It’s not hard to see what director David O. Russell, who shot this film years before his ascension as a reliable purveyor of misleadingly hip pap, was after in Accidental Love. The film is supposed to be a stylized farce of escalating satiric absurdity—a mix of Legally Blonde with the kind of hostile metaphoric comedy that Matt Stone and Trey Parker have mastered on South Park. Right away, the plot indicates the social hyperbole that’s intended. Alice (Jessica Biel) is a small-town woman, as naïve as small-town people always are in smug Hollywood comedies, who’s accidentally shot in the head with a nail gun while being proposed to by her hunky cop boyfriend (James Marsden, giving the performance that’s least damaged by the film’s pervasive ineptitude). The nail lodges in her brain, and Alice can’t afford to have surgery because she doesn’t have insurance. Alice can’t sue the cheesy Italian restaurant that’s responsible for her injury either, because, well, the film addresses that in a throwaway line that doesn’t make any sense even by the rules of this fantasy world. The point is that Alice goes to Washington to petition for the provision of public healthcare, discovering that capital city is a thicket of politicians who’re tending to meaningless personal grudges and hungers.
The cultural climate is, to put it lightly, ripe for a satire about the perils of obtaining healthcare. Even though shooting on this film was initiated two years before the Affordable Care Act was passed, the ensuing controversies, lawsuits, and bitter partisan campaigns to revoke it have ensured that a good film on such a subject would not only not age, it might even look prescient. But Accidental Love is pointedly stupid and tone deaf. Beyond the occasional obligatory utterance of words like “healthcare” and “socialist” (the latter of which is used here, as it is in reality by the GOP, to characterize any political action that takes into account the concerns of the lower middle class), the film doesn’t make any gestures that could draw blood. The set pieces are chummy and lifeless, reducing a potent satirical subject to a vague non-issue. The film portrays the politicians of the White House in a fashion that’s reminiscent of 30 Rock’s treatment of its fictional executives of parent company NBC: insidiously as a bunch of greedy yet ultimately harmless fuddy-duddies. This is mockery as hypocritical tribute.
So flimsily constructed that it resembles a middle-school play that’s been hastily filmed on an antique camcorder.
It might sound absurd to complain that a parody lacks verisimilitude, but this film is so flimsily constructed, visually and narratively, that it resembles a middle-school play that’s been hastily filmed on an antique camcorder. Awkward, badly lit, spatially incoherent group shots that have obviously been filmed on the fly (a liability that abounds even in Russell’s more respected films) govern the aesthetics, while the White House is geographically defined as a series of anonymous hallways that could just as easily belong to an abandoned OfficeMax. A legislative amendment is portrayed as a passing whim that someone, and not even someone in elected office, can verbally tack onto a bill arbitrarily at the moment of voting for it (an idea that might’ve been funny if it scanned as intentionally absurd, rather than as dramatically necessary). An organization clearly modeled after the Girl Scouts is shown to be a source of key lobbyists in a purposefully ludicrous, and brutally unfunny, development. The agenda that’s backed by the villainous politician (Catherine Keener) is the construction of a moon base that she obsesses over because she was once a prominent astronaut. The point, of course, is that a moon base is a trivial bauble meant to court an instant “wow” reaction from an audience that can’t be bothered to fight for real, less glamourous rights. But this concept is inescapably lame.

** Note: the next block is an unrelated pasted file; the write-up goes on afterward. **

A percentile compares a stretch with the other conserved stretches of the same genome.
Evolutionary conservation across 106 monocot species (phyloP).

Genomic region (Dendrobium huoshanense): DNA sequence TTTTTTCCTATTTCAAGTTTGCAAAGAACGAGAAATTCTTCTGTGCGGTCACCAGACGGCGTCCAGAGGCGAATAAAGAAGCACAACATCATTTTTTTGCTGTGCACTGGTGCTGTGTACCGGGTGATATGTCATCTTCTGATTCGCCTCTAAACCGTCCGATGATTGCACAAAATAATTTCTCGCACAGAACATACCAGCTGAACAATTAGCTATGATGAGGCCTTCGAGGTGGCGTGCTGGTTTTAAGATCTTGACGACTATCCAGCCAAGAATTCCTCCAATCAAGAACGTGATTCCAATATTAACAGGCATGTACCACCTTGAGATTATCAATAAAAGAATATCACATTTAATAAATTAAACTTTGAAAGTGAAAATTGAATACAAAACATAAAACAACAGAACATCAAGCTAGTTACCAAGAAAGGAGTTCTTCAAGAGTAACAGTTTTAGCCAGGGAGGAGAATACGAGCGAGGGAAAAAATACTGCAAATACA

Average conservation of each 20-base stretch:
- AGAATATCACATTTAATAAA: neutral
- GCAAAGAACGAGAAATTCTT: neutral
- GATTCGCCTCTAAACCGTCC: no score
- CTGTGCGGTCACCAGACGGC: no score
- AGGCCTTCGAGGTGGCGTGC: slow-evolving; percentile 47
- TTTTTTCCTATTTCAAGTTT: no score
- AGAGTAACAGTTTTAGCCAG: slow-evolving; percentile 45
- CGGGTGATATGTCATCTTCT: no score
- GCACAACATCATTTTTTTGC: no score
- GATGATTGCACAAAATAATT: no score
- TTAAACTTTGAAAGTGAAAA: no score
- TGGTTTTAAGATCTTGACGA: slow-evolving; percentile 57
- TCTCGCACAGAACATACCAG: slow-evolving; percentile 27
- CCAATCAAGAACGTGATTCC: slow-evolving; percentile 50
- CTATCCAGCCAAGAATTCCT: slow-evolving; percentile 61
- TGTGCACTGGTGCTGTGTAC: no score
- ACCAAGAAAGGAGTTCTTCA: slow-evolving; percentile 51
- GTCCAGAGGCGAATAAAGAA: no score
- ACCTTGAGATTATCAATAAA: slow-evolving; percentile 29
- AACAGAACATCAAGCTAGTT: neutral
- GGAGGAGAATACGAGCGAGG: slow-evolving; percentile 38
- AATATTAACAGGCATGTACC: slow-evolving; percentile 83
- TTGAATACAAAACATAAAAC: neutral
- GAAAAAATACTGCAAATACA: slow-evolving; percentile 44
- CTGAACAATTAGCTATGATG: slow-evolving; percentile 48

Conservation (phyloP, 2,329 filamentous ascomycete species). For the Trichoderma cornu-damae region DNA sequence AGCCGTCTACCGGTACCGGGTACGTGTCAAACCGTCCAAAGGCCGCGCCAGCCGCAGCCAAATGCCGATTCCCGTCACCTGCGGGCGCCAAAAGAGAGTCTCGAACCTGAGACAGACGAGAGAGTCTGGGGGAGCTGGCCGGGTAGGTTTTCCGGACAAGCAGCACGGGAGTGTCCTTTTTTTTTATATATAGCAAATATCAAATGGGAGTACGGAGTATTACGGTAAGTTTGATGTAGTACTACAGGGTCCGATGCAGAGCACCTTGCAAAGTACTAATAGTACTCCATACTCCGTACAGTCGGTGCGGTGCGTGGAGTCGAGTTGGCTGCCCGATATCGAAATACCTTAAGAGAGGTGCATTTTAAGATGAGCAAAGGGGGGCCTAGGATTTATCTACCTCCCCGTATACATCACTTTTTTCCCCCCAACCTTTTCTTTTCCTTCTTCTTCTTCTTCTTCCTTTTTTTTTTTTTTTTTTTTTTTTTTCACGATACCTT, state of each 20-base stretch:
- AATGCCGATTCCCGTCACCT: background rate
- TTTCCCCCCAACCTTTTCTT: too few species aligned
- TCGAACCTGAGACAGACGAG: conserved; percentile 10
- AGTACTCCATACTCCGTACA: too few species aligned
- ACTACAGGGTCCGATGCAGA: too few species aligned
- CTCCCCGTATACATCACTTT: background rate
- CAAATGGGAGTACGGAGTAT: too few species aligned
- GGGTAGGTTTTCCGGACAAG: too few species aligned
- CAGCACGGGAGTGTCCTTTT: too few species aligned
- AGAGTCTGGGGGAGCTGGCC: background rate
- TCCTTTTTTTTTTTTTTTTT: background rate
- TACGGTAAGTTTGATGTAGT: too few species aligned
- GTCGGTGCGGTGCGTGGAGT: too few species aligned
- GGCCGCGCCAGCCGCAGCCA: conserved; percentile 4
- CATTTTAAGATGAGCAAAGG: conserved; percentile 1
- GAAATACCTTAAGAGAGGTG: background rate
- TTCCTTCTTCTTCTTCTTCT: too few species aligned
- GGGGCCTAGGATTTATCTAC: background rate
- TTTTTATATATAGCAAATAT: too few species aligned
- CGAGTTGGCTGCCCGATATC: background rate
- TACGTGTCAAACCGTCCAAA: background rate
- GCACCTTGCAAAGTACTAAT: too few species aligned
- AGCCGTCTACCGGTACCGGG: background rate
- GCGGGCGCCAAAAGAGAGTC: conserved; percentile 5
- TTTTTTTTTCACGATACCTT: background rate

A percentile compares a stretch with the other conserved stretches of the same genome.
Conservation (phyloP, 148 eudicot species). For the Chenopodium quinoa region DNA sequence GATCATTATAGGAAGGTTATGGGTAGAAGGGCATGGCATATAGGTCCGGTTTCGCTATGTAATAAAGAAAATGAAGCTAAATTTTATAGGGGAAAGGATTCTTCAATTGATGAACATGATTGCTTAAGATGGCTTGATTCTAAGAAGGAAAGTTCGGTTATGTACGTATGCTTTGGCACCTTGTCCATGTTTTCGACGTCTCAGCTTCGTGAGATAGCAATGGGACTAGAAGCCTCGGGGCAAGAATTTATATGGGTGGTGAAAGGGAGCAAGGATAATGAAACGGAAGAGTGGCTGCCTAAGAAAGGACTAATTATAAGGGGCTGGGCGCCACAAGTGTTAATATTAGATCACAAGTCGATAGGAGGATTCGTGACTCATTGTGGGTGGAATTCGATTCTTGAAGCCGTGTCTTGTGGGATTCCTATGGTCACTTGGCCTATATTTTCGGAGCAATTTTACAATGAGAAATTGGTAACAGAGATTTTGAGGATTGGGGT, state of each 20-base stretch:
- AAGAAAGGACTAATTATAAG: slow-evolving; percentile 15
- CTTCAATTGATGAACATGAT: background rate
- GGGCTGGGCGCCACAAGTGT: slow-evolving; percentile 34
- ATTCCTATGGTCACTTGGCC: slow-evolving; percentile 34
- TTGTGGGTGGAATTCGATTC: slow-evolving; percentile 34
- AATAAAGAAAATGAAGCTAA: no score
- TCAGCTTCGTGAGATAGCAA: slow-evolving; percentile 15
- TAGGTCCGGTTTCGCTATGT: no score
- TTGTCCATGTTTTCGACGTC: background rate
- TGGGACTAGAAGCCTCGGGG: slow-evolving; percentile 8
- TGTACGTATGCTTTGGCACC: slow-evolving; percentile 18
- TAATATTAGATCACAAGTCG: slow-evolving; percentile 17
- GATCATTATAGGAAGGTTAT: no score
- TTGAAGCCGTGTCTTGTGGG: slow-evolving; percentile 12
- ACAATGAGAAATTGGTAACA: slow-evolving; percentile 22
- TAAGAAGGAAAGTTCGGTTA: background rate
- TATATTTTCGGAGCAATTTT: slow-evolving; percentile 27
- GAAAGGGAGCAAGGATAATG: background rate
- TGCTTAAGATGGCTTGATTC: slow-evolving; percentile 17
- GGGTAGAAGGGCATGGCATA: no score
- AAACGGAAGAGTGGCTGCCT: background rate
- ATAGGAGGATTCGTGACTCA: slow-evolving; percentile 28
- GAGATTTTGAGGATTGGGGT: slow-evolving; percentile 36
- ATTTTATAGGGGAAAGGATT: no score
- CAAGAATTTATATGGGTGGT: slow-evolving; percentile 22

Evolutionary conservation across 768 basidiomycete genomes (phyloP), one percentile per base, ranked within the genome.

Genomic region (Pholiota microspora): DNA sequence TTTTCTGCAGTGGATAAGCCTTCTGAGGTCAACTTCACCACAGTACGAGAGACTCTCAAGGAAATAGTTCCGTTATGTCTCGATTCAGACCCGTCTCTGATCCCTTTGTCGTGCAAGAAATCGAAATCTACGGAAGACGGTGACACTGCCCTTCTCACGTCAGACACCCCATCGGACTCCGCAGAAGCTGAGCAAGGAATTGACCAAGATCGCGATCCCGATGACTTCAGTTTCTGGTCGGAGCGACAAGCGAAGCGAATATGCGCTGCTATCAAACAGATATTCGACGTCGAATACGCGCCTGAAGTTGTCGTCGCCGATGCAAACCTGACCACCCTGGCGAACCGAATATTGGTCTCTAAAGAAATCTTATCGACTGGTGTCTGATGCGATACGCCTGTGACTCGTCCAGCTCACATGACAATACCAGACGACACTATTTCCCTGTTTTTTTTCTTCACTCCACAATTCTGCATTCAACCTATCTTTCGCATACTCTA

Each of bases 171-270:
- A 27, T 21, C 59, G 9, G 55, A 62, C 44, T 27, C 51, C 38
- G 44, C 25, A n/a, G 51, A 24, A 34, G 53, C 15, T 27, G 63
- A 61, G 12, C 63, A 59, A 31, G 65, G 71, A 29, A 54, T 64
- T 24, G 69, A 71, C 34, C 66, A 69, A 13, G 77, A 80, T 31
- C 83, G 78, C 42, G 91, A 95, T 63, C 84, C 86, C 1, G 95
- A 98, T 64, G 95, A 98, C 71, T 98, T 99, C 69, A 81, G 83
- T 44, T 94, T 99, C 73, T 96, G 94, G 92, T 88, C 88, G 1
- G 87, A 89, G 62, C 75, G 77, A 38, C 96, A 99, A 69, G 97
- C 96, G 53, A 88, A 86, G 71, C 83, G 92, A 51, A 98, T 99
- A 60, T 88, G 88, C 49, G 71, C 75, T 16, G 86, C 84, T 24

Admittedly, a film has to go to pretty wild extremes to top the absurdities that are routinely publicly slung by, say, the Tea Party, which appears to be an inspiration for some of the film’s punchlines, though Accidental Love is infuriatingly timid even in defining political identities. This is a comedy about trying to pass affordable healthcare in the White House, the very definition of partisan legislation, and the words “Republican” or “Democrat” are never once uttered. Instead, we’re given long sequences that feature people in the woods doing tribal dances, Kirstie Alley performing drunken head surgery, and James Brolin choking on faux-Girl Scout cookies. Sometimes the jokes are so bug-fuck misguided as to stun the occasional burst of disbelieving laughter out of you. One can see why Russell, who eventually assumed the pseudonym Stephen Greene as a response to the film’s myriad difficulties, became so conventional a director following this disaster. You wouldn’t want to risk hanging your ass this far out to dry again either.